EURJPY is the ticker symbol for the euro and Japanese yen exchange rate. By combining the popular EUR and the volatile JPY, the EURJPY has become a favourite currency pair of many forex traders.
The pair is also referred to as ‘Euppy’, pronounced as ‘Yuppy,’ and is currently, as of October 2019, the seventh most traded asset in the forex market. The EURJPY is a ‘cross pair’, and it falls under the ‘minors’ group in the forex market.
In the EURJPY forex rate, the EUR is the base currency, while the JPY is the quote currency. This means that at any given time, the price of the EURJPY represents the number of Japanese yen it would take to exchange for one euro.
History of the EURJPY
Only introduced in 1999, the euro is truly a modern currency and serves as the official currency of the European Union, the largest economic region in the world.
Its introduction realised an age-old ambition of forming a common currency that would stabilise the European economy, give consumers more freedom and promoting overall monetary cooperation.
Still, in its short life, the euro has had its fair share of political and economic challenges. But it has risen to become the second most traded currency in the world, just behind the US dollar (USD), and remains as such, as of October 2019.
It faced its first major test in 2008 when the Eurozone entered a recession. There would be further threats after this as major member states, such as Greece, Italy and Spain who faced complex debt crises and piled even more pressure on the common currency.
The Japanese yen is the third most traded currency in the world, as of October 2019, and unlike the euro, it has printed some mileage. It was first adopted by the Mejji government in 1871 and has survived through two World Wars, with Japan’s advanced industrial base propelling the yen to global prominence.
As a major export nation, Japan has seen some government interference on the yen; the most notable one being the 2012 devaluation which was kick-started by Prime Minister Shinzo Abe that was termed ‘Abenomics’ within financial circles.
EURJPY Price History
Since its introduction, the EURJPY has seen considerable volatility and massive trends. The pair printed its all-time low of circa 90.00 in October 2000. It then started a multi-year uptrend that saw it attain an all-time high of 169.78 in July 2008.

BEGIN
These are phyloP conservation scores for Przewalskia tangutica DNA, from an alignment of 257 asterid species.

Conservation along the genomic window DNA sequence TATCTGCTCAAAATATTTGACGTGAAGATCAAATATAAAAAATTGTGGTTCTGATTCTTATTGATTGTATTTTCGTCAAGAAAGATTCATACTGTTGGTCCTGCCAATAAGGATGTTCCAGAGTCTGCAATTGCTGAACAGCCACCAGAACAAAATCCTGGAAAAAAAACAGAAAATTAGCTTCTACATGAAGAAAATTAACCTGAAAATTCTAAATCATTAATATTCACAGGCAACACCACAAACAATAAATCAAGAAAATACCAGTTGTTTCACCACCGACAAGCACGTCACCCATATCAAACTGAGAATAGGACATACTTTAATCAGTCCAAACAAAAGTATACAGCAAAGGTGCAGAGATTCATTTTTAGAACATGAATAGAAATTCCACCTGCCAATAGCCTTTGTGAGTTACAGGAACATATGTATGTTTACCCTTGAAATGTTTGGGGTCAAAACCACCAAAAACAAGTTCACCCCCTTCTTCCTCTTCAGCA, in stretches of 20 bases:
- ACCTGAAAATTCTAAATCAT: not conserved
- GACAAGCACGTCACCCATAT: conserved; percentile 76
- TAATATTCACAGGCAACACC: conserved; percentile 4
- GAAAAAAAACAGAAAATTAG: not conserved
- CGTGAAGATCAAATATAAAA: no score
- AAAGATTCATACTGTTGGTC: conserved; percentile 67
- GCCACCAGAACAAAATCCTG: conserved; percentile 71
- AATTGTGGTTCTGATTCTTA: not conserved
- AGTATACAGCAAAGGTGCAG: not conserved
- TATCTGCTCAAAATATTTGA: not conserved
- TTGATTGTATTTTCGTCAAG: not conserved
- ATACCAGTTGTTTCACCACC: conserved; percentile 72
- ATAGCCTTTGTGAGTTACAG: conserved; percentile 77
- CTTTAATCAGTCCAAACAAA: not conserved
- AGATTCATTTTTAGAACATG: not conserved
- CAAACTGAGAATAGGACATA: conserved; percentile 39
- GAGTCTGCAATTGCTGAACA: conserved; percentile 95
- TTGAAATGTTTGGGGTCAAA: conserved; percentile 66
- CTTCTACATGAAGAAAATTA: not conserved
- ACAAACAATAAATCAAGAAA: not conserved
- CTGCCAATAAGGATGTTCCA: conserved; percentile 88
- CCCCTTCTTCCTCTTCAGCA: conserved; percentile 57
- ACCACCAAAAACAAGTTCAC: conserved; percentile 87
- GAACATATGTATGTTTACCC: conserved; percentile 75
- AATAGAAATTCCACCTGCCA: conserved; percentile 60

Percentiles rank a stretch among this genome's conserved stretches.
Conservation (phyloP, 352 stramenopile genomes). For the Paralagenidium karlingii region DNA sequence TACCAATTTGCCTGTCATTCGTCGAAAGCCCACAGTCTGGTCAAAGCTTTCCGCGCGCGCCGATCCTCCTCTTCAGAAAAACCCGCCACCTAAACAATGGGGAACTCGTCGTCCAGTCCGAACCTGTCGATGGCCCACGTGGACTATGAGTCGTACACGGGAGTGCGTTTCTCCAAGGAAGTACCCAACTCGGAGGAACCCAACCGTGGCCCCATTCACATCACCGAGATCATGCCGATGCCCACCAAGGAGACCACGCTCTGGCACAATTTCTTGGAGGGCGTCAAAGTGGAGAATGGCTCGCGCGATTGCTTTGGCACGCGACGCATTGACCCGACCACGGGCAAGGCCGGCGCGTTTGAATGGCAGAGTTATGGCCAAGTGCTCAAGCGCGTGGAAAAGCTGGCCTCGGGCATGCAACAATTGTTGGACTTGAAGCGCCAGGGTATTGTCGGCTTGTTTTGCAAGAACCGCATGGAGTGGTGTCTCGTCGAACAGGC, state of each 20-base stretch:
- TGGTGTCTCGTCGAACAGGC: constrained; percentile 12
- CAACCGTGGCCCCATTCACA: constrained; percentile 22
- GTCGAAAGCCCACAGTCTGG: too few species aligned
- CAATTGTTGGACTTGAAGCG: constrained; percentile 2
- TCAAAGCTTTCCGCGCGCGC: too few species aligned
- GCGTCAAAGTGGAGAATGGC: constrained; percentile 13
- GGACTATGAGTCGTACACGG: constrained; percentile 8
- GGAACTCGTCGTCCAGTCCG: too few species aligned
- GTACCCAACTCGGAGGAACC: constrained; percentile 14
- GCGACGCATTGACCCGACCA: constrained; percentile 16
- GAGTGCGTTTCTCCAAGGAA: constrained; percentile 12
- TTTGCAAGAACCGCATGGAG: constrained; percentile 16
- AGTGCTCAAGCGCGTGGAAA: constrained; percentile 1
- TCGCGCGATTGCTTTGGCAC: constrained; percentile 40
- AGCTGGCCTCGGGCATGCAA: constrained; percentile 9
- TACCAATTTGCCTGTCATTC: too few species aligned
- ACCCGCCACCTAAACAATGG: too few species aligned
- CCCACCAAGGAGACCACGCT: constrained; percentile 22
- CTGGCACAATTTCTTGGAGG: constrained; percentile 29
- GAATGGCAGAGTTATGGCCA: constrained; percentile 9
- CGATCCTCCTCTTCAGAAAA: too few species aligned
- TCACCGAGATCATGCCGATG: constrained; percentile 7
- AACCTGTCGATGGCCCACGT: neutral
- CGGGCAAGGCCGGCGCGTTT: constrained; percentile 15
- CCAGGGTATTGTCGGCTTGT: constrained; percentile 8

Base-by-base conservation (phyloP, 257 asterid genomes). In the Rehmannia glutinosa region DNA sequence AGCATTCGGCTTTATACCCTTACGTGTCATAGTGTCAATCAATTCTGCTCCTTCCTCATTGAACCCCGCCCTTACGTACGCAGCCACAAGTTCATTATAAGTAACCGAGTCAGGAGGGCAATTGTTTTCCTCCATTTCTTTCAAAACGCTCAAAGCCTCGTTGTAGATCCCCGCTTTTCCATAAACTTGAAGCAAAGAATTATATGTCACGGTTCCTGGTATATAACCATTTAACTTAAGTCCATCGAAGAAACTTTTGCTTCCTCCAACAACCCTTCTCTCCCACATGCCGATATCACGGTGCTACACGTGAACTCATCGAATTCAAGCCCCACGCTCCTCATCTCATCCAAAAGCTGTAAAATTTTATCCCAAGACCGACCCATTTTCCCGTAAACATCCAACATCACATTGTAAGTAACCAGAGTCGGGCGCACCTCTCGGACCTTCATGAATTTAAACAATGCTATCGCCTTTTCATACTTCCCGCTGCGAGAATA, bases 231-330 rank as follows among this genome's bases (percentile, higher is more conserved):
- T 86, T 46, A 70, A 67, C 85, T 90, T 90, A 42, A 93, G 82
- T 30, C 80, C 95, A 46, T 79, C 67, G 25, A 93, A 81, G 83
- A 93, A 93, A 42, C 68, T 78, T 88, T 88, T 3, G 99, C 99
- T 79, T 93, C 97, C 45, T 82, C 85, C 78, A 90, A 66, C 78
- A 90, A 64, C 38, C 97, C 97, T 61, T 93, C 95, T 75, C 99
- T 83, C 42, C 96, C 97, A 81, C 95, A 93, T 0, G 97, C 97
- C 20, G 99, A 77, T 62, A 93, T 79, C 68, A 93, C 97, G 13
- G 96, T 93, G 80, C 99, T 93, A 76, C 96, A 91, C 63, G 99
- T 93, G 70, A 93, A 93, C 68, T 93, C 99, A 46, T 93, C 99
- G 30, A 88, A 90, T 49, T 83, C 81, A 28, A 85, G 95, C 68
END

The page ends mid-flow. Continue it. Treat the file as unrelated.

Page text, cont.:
The 2008 Great Recession piled pressure on the pair, which quickly tumbled to circa 115.00 by February 2009. The yen continued to strengthen, dragging the EURJPY price to a low of circa 95.00 by July 2012.
Then ‘Abenomics’ kicked in! The EURJPY quickly climbed to circa 120.00 by January 2013, with the uptrend overextending to circa 150.00 by December 2014. Since then, up until late 2019, the pair has traded between 110.00 and 140.00.
Why Trade EURJPY
The EURJPY pair has always displayed decent volatility in most trading sessions. This ensures that traders can find multiple trading opportunities when trading the pair.
- Low Spreads
Most Japanese crosses usually have relatively higher spreads. But the EURJPY is always available at low, competitive spreads, which effectively lowers your overall trading costs.
- Stock Indicator
The EURJPY is considered a leading indicator for stocks globally. The correlation has always proved to be effective, with the pair rising when stocks are trending higher, and the risk is on. In a risk-off environment, the EURJPY will generally fall and signal tumbling stock prices.
Major Bodies Influencing EURJPY
Bank of Japan
The Bank of Japan (BoJ) is the biggest influence on the Japanese yen. Watch out for the monthly interest rates announcements, as well as its involvement in the bond market. In recent years, Japan has implemented the most aggressive Quantitative Easing program in the world, which has resulted in a weaker yen overall.
European Central Bank
The European Central Bank (ECB) also releases rates and the accompanying rate statement monthly. ECB is also an active player in the market, and has, as well, implemented periodic Quantitative Easing when the Eurozone has shown signs of slowdown. The ECB also makes major decisions on individual member states, such as borrowing or strategic stimulus packages, which may have an impact on the euro and consequently, the EURJPY rate.
Japan Statistics Bureau
The JPY is a news sensitive currency, which makes it important for EURJPY traders to track major data releases by the Japan Statistics Bureau. Important news to watch out for include Trade Balance numbers, GDP figures and the Consumer Price Index.
Japan Meteorological Agency
Japan is prone to natural disasters that can shatter major sectors of its economy. It is prudent to particularly track severe earthquake warnings delivered by the Earthquake Early Warning (EEW) system because they can pressure the JPY lower.
The EURJPY has a positive correlation with the CHFJPY, EURUSD and USDJPY. A positive correlation implies that the EURJPY will tend to mirror similar price movements with the correlated assets. It also has a negative correlation with the USDCHF; which means that when the EURJPY rises, the USDCHF will tend to fall, and vice versa.
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